Thursday, December 21, 2017

Oats

Oats:

About:

The oat (Avena sativa) is a member of the grass family of plants sometimes called the "common oat".Oats are suitable for human consumption as oatmeal and rolled oats.  Oats are a nutrient rich food associated with lower blood cholesterol when consumed regularly
Oatmeal is made of hulled oat grains - groats - that have been either milled (ground), steel-cut, or rolled.  Ground oats are also called "white oats".  Steel-cut oats are known as "coarse oatmeal" or "Irish oatmeal" or "pinhead oats". Rolled oats can be either thin or thick and may be called "old fashioned", "quick" or "instant".
The oat grains are dehusked by impact, then heated and cooled to stabilized the oat groats - the seed inside the husk.  The process of heating produces a nutty flavor in the oats,  These oat groats may be milled to produce fine, medium, or coarse oatmeal.  Steel-cut oats may be small and contain broken groats from the dehusking process (these bits may be steamed and flattened to produce smaller rolled oats.)  Both types of rolled oats may be eaten uncooked as in muesli, or may be cooked with water to make porridge.  Rolled oats are steamed and flattened whole oat groats.  Old fashioned oats can be thick and take a while to boil into a porridge.  Quick-cooking rolled oats are cut into smaller pieces before being steamed and rolled.  Instant oatmeal is precooked and dried often with a sweetener such as sugar or flavoring.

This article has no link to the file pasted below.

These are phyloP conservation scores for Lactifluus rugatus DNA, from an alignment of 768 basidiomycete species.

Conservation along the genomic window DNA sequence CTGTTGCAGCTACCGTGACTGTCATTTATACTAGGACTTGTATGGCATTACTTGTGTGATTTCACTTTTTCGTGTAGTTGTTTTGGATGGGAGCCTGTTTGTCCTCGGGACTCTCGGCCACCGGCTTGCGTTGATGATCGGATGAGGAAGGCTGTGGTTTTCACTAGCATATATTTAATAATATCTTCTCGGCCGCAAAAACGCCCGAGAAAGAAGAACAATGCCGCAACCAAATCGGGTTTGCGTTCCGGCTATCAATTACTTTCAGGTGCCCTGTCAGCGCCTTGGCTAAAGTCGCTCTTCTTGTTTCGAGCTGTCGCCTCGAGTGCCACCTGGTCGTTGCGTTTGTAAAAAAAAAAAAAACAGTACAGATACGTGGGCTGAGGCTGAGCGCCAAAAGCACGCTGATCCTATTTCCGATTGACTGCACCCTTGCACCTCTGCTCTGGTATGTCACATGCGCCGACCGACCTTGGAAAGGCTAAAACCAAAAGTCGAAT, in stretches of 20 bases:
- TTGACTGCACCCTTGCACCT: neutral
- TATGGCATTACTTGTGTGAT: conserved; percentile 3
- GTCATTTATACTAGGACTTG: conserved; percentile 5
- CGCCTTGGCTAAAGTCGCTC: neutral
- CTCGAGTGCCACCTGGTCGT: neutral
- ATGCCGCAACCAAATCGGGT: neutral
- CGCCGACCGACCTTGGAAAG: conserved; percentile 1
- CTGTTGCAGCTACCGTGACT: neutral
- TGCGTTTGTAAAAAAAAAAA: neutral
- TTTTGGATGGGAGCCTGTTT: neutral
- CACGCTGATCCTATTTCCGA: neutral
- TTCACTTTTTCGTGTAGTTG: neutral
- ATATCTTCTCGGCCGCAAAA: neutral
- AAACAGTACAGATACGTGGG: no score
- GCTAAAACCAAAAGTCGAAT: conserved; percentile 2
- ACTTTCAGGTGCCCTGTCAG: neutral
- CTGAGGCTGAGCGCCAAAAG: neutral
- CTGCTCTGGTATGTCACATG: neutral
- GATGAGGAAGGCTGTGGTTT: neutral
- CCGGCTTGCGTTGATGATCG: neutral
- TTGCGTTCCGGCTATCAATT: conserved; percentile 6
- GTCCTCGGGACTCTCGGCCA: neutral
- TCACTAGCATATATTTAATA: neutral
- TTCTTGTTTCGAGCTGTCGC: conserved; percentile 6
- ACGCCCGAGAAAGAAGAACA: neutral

History:

Ancestral wild oats are believed to have multiple centers of origin including one center in Southwestern Asia, as well as a center in the general area of the Mediterranean Sea.  As a family of plants, grasses (including  oats) evolved ten's of millions of years ago.  As a cultivated food, the planting of oats still goes back in time several thousand years.  
Today the Russian Federation remains the world's largest producer of oats with Canada coming in second.  Oats are grown throughout Europe and the Middle East.  Oats are also grown in the United States and Australia, and also in parts of South America and Mexico. 

Nutrition:

Unenriched oatmeal cooked by boiling or microwave is 84% water, and contains 12% carbohydrates, including 2% dietary fiber (7.5 grams) and 2% each of protein and fat.  In a 100 gram serving cooked oatmeal cooked oatmeal contains 17 calories and 29% of the Daily Value for manganese and moderate amounts of phosphorus and zinc.  In the phytonutrient category oats provide valuable amounts of beta-glucan and saponins.

Health Benefits: